Most forms of tile are flat and porous in their natural states; that glossy sheen you see on many tiles is a glaze that's added, usually during the manufacturing process. Unglazed tiles should be sealed with liquid tile sealant during the installation process, even if you want them to retain their flat look (sealants come in gloss and non-gloss finishes, just like paint). Grout will stain unsealed tile, so you have to seal the tile before grouting, then reseal it once the grout is in place.
Things You'll Need
- Tile adhesive
- Notched trowel
- Tile cutter
- Penetrating tile sealer
- Paint brush
- Grout float
Lay your tiles on the floor with tile adhesive, spread down with a notched trowel. Space the tiles 1/8 or 1/4 inch from each other. Cut the tiles at the edges of the floor as needed on your tile cutter. Let them set overnight.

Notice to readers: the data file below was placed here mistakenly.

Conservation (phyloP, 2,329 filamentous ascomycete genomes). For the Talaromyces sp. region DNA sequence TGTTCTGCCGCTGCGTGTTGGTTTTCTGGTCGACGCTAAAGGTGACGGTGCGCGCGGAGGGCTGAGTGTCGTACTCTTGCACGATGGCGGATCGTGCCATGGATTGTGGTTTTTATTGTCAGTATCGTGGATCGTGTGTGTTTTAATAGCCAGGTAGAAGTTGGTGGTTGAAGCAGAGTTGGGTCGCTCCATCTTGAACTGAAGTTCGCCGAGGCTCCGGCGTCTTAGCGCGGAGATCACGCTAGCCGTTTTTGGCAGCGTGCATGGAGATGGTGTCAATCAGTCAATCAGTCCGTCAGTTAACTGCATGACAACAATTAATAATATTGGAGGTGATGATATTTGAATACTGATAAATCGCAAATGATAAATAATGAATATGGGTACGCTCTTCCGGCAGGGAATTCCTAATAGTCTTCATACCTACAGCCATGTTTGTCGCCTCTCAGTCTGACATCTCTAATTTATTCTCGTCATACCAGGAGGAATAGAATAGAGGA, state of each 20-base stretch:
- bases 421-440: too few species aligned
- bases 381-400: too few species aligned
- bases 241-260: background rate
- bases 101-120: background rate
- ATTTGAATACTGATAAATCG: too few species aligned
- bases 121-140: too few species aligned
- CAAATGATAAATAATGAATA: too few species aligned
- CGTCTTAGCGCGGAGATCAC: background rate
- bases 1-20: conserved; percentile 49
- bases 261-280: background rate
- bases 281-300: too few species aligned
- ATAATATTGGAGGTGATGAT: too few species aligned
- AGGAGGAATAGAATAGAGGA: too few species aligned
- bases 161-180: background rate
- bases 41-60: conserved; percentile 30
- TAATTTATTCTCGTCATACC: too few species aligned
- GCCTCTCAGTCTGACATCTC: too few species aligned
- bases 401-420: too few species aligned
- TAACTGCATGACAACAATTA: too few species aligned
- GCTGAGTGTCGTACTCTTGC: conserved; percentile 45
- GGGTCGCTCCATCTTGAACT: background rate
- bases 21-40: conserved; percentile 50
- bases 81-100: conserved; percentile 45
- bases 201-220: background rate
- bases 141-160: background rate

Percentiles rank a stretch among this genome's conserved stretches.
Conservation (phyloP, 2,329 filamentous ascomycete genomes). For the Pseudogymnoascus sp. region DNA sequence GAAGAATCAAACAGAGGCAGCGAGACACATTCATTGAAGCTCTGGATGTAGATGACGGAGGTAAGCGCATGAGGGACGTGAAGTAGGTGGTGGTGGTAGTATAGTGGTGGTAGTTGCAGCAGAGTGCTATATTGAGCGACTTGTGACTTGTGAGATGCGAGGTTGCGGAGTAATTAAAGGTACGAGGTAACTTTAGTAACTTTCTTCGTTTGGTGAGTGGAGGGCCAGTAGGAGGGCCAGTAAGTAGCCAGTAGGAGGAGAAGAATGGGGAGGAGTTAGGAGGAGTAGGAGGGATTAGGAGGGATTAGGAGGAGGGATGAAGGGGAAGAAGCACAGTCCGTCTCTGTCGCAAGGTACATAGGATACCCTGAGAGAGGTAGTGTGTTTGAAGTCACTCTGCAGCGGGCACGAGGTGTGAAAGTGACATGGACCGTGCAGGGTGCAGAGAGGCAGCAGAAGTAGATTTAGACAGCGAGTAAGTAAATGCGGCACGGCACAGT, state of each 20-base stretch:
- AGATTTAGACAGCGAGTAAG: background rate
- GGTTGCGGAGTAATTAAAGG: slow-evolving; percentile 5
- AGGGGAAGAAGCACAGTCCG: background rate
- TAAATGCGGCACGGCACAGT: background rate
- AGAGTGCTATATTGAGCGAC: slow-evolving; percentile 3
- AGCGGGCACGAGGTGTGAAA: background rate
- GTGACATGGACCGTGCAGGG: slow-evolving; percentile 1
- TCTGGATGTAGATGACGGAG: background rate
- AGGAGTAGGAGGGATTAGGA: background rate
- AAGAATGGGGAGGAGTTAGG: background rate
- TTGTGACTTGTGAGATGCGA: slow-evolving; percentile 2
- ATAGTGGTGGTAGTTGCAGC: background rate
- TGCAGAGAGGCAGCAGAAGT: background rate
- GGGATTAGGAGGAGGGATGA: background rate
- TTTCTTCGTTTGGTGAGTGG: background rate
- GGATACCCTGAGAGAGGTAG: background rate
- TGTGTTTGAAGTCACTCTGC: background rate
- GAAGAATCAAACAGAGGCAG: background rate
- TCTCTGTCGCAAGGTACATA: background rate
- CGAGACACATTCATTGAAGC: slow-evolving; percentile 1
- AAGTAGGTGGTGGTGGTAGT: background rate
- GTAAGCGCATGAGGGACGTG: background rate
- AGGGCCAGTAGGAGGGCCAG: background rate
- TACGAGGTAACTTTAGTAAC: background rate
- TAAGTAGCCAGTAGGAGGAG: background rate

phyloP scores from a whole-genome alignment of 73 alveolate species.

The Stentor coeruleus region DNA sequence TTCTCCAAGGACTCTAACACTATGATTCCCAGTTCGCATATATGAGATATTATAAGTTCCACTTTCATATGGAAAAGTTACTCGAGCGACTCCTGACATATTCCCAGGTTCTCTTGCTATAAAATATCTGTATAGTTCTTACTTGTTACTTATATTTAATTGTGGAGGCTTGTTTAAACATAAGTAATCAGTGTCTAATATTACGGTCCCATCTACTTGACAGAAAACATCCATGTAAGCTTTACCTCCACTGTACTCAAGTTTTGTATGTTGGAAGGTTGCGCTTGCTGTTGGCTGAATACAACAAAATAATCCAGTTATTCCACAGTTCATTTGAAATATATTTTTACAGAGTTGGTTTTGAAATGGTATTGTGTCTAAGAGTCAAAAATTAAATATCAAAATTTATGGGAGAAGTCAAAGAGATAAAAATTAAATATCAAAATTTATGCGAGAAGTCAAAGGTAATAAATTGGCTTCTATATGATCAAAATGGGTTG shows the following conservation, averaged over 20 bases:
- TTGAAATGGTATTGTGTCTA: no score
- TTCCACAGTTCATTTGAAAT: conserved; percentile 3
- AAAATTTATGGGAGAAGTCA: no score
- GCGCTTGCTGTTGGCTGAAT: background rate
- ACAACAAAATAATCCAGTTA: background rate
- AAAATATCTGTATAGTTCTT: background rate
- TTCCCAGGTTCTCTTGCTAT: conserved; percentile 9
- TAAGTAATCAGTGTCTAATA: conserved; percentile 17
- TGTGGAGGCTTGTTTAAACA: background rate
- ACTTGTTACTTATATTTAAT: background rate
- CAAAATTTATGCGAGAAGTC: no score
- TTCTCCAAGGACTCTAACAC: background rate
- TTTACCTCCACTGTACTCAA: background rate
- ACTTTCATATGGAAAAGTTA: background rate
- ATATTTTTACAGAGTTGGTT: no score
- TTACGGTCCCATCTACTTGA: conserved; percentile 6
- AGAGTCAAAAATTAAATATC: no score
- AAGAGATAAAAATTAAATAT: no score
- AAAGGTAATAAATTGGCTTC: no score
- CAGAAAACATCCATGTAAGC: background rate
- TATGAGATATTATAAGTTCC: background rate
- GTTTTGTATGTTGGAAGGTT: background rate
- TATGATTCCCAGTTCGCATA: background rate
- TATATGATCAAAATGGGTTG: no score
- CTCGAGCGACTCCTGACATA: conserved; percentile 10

Dip your paint brush into the can of penetrating sealer, wetting an inch or two of the tip. Slowly brush it onto the surface of the tiles, using short, even strokes in one direction. Don't brush it into the spaces between the tiles.
Let the sealant dry to the touch (an hour or two). Apply a second coat. Let it dry overnight.
Grout the tiles with your grout float (a flat rubber trowel), pressing the grout into the lines and squeezing it off the surface. Let it sit in the lines for 10 minutes, then wipe down the tile with a damp sponge to remove the excess grout.
Let the grout cure for a week. Re-coat the surface with tile sealer in the same manner as before, except cover the whole area, both tile and grout. Use two coats.